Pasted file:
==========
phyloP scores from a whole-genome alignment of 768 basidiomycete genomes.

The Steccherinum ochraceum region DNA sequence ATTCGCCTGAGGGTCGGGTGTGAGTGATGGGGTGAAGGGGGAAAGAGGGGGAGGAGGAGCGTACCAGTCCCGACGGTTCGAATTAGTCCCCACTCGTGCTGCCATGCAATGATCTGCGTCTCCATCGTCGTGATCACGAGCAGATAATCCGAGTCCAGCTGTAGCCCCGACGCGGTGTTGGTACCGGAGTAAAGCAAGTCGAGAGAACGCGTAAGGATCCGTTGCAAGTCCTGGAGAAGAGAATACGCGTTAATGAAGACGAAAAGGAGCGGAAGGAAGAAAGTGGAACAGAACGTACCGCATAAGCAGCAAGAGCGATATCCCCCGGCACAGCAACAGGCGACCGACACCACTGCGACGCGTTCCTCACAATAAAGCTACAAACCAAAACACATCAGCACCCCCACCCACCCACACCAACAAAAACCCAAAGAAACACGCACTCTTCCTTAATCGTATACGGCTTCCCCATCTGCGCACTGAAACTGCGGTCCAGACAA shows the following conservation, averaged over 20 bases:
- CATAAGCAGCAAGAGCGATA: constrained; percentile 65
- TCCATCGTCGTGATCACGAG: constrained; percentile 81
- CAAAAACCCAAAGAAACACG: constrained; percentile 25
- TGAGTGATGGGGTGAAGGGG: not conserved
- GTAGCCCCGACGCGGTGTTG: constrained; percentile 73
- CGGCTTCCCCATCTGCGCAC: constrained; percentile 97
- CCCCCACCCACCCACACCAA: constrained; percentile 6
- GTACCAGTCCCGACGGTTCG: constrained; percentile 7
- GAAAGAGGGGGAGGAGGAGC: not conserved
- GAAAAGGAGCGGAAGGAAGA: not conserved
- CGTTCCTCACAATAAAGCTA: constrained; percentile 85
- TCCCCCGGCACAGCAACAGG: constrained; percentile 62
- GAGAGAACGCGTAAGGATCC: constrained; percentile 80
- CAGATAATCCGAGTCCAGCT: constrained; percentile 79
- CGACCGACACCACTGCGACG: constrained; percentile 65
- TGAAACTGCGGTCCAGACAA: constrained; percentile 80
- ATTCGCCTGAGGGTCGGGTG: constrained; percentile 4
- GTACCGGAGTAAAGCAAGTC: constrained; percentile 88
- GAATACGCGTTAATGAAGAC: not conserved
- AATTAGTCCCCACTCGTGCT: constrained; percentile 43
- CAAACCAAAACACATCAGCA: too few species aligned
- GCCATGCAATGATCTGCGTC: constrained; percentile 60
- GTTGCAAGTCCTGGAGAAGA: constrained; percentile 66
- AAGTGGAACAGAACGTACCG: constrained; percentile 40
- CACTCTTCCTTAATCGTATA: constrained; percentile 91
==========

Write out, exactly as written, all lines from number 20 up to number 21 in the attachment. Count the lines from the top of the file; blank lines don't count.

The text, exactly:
- GTACCGGAGTAAAGCAAGTC: constrained; percentile 88
- GAATACGCGTTAATGAAGAC: not conserved